When assessing these figures, however, it should be noted that more than a third of the farmers south of the Sahara produce their food and most of their livelihood goods entirely for themselves or their local communities. These subsistence services can hardly be recorded in the prosperity indicators commonly used today. Due to social change, however, pure subsistence production is in most cases no longer sufficient to secure people’s livelihoods. The widespread poverty and the increasingly deteriorating conditions for subsistence farming – such as the displacement of large enterprises, the overexploitation of resources, and the emergence of new dependencies – have a particularly negative impact on the food and health situation. More than a fifth of the people in the Sub-Saharan region are considered malnourished; the average life expectancy is only 54 years; almost 40 percent of the population still live without adequate water supplies; and almost 70 percent without adequate sanitation. Added to this are the serious effects of the immunodeficiency disease AIDS and other infectious diseases such as malaria and tuberculosis caused by the hot and humid climate. Poor hygiene, a poor health system as well as the deficient education of the population exacerbate these problems.

For decades, the political landscape of Sub-Saharan Africa was characterized by dictatorial forms of government. Despite the democratization that has been evident since the end of the Cold War, the majority of states are governed more or less dictatorially. One fundamental dilemma is that elections in Sub-Saharan Africa are on the one hand without alternatives, but on the other hand they still frequently take place in a fragile political environment. Even in countries whose systems are considered to be relatively stable, it is not self-evident that votes take place peacefully and fairly, and that the results are generally accepted. So, are elections in Sub-Saharan Africa a curse or a blessing? The view that elections in Sub-Saharan Africa are merely a cover for authoritarian rule, and inevitably a source of instability and violence, often dominates. Particularly when elections are characterized by persistently low quality or permanently strong violence, there is a danger that they will be discredited by the population. The lack of integrity leads to an enormous loss of trust among the population and further social polarization when democratic institutions become an empty shell – increasing the potential for the outbreak of conflicts, such as in Cameroon and Zimbabwe. However, elections do not necessarily lead to violence, nor are deficient elections necessarily a façade. First of all, elections are largely without alternatives. As an indispensable element of democratic systems, elections alone do not constitute democracy, but they promote democratic values and peaceful conflict resolution. Whether elections actually have democratic substance depends on their quality – above all on the freedom of choice of the citizens and the legitimacy of state rule. Overall, the democratic quality in Sub-Saharan Africa has improved since the 1980s, although the changes are not (yet) sustainable.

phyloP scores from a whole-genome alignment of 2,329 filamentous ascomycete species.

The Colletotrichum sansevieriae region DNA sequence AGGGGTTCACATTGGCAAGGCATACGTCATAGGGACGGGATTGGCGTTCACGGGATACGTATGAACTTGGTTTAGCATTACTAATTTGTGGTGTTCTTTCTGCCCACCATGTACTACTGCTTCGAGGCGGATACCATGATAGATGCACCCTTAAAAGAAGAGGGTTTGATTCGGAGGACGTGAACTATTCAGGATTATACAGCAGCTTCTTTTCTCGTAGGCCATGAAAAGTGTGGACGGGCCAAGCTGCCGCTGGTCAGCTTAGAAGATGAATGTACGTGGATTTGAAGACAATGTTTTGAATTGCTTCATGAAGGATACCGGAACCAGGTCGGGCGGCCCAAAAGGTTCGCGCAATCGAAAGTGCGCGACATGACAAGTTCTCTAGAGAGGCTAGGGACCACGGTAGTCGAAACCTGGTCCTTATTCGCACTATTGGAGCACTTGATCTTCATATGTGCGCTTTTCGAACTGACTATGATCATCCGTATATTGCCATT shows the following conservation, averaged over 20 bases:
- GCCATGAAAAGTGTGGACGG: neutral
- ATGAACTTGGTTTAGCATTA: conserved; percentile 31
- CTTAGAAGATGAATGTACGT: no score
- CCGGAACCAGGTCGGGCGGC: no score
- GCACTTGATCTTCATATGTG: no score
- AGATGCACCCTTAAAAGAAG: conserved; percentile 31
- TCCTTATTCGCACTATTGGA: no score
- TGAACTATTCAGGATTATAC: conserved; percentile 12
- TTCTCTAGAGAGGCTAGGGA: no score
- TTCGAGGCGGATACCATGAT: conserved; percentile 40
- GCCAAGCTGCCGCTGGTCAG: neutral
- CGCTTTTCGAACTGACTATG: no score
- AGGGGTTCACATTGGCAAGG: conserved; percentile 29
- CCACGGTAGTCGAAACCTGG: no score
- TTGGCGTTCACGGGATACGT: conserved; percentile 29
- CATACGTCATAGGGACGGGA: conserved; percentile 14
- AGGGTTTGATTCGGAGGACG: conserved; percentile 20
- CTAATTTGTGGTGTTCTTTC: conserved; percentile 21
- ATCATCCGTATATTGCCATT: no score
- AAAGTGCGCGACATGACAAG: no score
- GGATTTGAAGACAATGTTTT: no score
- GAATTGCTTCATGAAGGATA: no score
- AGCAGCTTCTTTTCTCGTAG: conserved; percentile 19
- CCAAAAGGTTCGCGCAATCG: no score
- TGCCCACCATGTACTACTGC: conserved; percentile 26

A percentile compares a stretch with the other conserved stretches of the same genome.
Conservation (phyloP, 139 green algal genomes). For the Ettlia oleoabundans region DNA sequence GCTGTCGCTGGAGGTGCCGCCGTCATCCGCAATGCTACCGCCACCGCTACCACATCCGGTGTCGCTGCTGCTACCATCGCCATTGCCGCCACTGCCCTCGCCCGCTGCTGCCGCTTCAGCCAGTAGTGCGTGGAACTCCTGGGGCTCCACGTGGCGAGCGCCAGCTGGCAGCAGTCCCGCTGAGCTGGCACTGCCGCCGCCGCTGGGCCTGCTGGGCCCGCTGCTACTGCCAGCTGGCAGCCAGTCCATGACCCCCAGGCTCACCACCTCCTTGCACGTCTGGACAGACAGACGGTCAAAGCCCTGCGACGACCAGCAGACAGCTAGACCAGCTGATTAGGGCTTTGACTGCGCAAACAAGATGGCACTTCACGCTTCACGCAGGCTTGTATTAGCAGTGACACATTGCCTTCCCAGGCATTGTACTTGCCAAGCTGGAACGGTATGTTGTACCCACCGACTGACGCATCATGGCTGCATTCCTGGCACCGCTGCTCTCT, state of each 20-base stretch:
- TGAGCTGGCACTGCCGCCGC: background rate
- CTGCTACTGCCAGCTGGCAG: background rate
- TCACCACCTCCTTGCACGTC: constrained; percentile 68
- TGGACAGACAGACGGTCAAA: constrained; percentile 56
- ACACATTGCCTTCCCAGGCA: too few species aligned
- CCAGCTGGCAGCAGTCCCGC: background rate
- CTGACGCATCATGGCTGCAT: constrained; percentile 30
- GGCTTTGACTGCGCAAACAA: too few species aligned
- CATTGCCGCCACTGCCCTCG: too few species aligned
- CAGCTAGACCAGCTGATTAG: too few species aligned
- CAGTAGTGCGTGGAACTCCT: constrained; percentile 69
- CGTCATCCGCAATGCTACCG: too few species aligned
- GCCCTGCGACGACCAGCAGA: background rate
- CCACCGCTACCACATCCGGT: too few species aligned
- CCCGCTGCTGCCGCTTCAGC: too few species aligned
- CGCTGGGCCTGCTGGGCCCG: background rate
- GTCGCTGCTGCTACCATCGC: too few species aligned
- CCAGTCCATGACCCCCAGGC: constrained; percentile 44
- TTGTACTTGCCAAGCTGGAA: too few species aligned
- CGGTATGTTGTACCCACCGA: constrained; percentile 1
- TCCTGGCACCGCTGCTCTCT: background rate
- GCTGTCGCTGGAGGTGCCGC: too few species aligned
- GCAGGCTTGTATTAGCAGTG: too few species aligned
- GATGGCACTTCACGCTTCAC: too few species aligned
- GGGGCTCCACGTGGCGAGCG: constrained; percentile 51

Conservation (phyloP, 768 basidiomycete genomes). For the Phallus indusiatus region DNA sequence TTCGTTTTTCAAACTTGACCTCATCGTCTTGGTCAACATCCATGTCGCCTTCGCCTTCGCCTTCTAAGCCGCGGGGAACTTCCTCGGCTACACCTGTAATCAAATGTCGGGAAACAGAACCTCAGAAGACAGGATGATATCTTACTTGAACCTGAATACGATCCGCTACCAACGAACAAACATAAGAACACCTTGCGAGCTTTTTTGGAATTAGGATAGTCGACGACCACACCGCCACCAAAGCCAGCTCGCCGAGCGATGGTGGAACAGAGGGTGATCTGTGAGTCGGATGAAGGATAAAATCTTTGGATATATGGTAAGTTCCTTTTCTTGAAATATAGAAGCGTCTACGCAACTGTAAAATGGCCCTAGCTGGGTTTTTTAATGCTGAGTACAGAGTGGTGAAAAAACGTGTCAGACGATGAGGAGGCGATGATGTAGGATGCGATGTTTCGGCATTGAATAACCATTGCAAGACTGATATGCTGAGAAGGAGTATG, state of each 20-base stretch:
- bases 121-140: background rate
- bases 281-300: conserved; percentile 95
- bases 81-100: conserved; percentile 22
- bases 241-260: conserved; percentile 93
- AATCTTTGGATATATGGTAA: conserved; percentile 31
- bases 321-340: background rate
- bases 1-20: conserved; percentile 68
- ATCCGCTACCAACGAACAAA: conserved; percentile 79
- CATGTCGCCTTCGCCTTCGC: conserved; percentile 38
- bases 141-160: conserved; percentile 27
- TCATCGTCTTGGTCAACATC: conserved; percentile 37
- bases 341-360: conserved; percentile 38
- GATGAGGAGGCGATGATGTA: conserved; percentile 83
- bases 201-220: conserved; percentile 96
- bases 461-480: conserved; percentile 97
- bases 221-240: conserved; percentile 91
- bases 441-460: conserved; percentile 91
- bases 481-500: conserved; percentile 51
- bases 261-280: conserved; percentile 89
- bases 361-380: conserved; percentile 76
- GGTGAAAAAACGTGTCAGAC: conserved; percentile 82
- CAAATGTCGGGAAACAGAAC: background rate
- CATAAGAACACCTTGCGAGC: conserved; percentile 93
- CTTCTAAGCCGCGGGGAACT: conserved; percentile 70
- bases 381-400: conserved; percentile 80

Nowadays, almost all states hold multi-party elections. Nevertheless, in many cases the picture continues to be dominated by hybrid regimes that move in a grey area between democratic and autocratic rule. But how meaningful are elections really under these conditions? In general, they are relevant in all these cases. Above all, however, they are to be understood as a process and not merely as an event. Despite all justified criticism, there are clear indications of positive developments: Not only do elections in Sub-Saharan Africa take place more frequently and regularly than in the past, they are also much more fiercely contested. In addition, the continuity of elections is important, since their democratic quality can improve with each new ballot. Accordingly, the repeated holding of elections, even if they sometimes have deficits, has a democratizing effect in principle. Although this is not yet equivalent to consolidation, it contradicts the common assumption that elections with flaws inevitably undermine democratic quality – the opposite effect is at least possible.